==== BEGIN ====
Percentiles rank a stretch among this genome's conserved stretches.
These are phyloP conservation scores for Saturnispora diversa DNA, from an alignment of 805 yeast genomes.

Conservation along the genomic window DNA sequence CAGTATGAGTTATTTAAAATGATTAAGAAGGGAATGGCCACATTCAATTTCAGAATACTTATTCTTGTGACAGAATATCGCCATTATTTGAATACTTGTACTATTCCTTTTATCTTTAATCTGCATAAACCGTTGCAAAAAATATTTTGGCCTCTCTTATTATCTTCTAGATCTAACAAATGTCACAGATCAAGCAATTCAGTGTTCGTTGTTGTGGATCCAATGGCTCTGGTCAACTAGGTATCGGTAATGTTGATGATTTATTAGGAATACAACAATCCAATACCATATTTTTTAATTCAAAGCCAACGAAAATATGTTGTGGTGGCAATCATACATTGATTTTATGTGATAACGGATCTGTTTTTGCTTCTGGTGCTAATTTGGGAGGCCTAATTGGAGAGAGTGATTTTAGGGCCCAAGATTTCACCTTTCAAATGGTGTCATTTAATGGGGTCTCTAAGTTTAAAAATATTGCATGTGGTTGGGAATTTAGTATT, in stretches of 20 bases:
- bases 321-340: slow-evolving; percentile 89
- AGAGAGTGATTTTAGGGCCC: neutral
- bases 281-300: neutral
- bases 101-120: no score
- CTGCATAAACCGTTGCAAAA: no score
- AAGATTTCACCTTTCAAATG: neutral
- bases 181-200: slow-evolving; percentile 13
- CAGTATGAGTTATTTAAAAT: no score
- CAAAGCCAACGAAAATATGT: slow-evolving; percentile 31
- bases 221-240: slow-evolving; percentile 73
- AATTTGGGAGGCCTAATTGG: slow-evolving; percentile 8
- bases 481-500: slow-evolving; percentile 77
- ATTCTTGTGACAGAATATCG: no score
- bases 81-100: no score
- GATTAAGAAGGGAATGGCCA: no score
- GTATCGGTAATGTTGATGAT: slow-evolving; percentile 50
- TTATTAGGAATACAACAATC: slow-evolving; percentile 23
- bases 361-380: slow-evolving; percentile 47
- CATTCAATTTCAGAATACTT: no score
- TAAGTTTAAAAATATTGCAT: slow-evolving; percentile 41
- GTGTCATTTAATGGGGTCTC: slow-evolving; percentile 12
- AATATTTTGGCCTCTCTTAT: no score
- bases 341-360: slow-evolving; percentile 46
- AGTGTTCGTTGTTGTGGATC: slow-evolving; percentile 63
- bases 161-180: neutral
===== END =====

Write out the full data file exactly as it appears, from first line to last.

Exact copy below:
Percentiles rank a stretch among this genome's conserved stretches.
These are phyloP conservation scores for Saturnispora diversa DNA, from an alignment of 805 yeast genomes.

Conservation along the genomic window DNA sequence CAGTATGAGTTATTTAAAATGATTAAGAAGGGAATGGCCACATTCAATTTCAGAATACTTATTCTTGTGACAGAATATCGCCATTATTTGAATACTTGTACTATTCCTTTTATCTTTAATCTGCATAAACCGTTGCAAAAAATATTTTGGCCTCTCTTATTATCTTCTAGATCTAACAAATGTCACAGATCAAGCAATTCAGTGTTCGTTGTTGTGGATCCAATGGCTCTGGTCAACTAGGTATCGGTAATGTTGATGATTTATTAGGAATACAACAATCCAATACCATATTTTTTAATTCAAAGCCAACGAAAATATGTTGTGGTGGCAATCATACATTGATTTTATGTGATAACGGATCTGTTTTTGCTTCTGGTGCTAATTTGGGAGGCCTAATTGGAGAGAGTGATTTTAGGGCCCAAGATTTCACCTTTCAAATGGTGTCATTTAATGGGGTCTCTAAGTTTAAAAATATTGCATGTGGTTGGGAATTTAGTATT, in stretches of 20 bases:
- bases 321-340: slow-evolving; percentile 89
- AGAGAGTGATTTTAGGGCCC: neutral
- bases 281-300: neutral
- bases 101-120: no score
- CTGCATAAACCGTTGCAAAA: no score
- AAGATTTCACCTTTCAAATG: neutral
- bases 181-200: slow-evolving; percentile 13
- CAGTATGAGTTATTTAAAAT: no score
- CAAAGCCAACGAAAATATGT: slow-evolving; percentile 31
- bases 221-240: slow-evolving; percentile 73
- AATTTGGGAGGCCTAATTGG: slow-evolving; percentile 8
- bases 481-500: slow-evolving; percentile 77
- ATTCTTGTGACAGAATATCG: no score
- bases 81-100: no score
- GATTAAGAAGGGAATGGCCA: no score
- GTATCGGTAATGTTGATGAT: slow-evolving; percentile 50
- TTATTAGGAATACAACAATC: slow-evolving; percentile 23
- bases 361-380: slow-evolving; percentile 47
- CATTCAATTTCAGAATACTT: no score
- TAAGTTTAAAAATATTGCAT: slow-evolving; percentile 41
- GTGTCATTTAATGGGGTCTC: slow-evolving; percentile 12
- AATATTTTGGCCTCTCTTAT: no score
- bases 341-360: slow-evolving; percentile 46
- AGTGTTCGTTGTTGTGGATC: slow-evolving; percentile 63
- bases 161-180: neutral